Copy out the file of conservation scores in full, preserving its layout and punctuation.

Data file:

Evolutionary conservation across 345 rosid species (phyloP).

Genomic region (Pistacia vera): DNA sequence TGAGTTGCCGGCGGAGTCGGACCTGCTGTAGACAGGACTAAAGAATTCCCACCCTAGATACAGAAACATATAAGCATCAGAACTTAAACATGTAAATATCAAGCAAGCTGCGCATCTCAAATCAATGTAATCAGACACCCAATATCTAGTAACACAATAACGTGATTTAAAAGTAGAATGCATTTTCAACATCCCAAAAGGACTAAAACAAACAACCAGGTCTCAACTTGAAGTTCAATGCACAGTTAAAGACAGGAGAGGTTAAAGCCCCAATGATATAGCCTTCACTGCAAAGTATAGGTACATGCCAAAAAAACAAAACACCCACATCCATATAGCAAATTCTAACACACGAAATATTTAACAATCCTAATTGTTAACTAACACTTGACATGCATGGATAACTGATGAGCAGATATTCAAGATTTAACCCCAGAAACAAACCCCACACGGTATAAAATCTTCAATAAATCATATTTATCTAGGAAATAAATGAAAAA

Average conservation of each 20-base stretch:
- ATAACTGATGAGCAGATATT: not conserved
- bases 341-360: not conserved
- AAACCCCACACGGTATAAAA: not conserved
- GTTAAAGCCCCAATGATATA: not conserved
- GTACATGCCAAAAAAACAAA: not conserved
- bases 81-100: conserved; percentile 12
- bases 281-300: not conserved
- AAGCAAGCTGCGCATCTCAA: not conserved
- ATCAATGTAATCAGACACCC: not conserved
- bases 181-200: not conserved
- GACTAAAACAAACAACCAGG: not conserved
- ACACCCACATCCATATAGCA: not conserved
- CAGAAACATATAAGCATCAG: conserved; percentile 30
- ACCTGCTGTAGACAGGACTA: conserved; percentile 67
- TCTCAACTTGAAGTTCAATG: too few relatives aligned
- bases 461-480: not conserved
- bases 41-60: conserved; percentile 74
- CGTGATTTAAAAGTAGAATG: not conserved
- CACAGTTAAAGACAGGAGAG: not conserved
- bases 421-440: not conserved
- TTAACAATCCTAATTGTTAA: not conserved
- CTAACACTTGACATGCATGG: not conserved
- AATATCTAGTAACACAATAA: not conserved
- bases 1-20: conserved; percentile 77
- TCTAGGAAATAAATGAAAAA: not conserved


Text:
Evolutionary conservation across 345 rosid species (phyloP).

Genomic region (Pistacia vera): DNA sequence TGAGTTGCCGGCGGAGTCGGACCTGCTGTAGACAGGACTAAAGAATTCCCACCCTAGATACAGAAACATATAAGCATCAGAACTTAAACATGTAAATATCAAGCAAGCTGCGCATCTCAAATCAATGTAATCAGACACCCAATATCTAGTAACACAATAACGTGATTTAAAAGTAGAATGCATTTTCAACATCCCAAAAGGACTAAAACAAACAACCAGGTCTCAACTTGAAGTTCAATGCACAGTTAAAGACAGGAGAGGTTAAAGCCCCAATGATATAGCCTTCACTGCAAAGTATAGGTACATGCCAAAAAAACAAAACACCCACATCCATATAGCAAATTCTAACACACGAAATATTTAACAATCCTAATTGTTAACTAACACTTGACATGCATGGATAACTGATGAGCAGATATTCAAGATTTAACCCCAGAAACAAACCCCACACGGTATAAAATCTTCAATAAATCATATTTATCTAGGAAATAAATGAAAAA

Average conservation of each 20-base stretch:
- ATAACTGATGAGCAGATATT: not conserved
- bases 341-360: not conserved
- AAACCCCACACGGTATAAAA: not conserved
- GTTAAAGCCCCAATGATATA: not conserved
- GTACATGCCAAAAAAACAAA: not conserved
- bases 81-100: conserved; percentile 12
- bases 281-300: not conserved
- AAGCAAGCTGCGCATCTCAA: not conserved
- ATCAATGTAATCAGACACCC: not conserved
- bases 181-200: not conserved
- GACTAAAACAAACAACCAGG: not conserved
- ACACCCACATCCATATAGCA: not conserved
- CAGAAACATATAAGCATCAG: conserved; percentile 30
- ACCTGCTGTAGACAGGACTA: conserved; percentile 67
- TCTCAACTTGAAGTTCAATG: too few relatives aligned
- bases 461-480: not conserved
- bases 41-60: conserved; percentile 74
- CGTGATTTAAAAGTAGAATG: not conserved
- CACAGTTAAAGACAGGAGAG: not conserved
- bases 421-440: not conserved
- TTAACAATCCTAATTGTTAA: not conserved
- CTAACACTTGACATGCATGG: not conserved
- AATATCTAGTAACACAATAA: not conserved
- bases 1-20: conserved; percentile 77
- TCTAGGAAATAAATGAAAAA: not conserved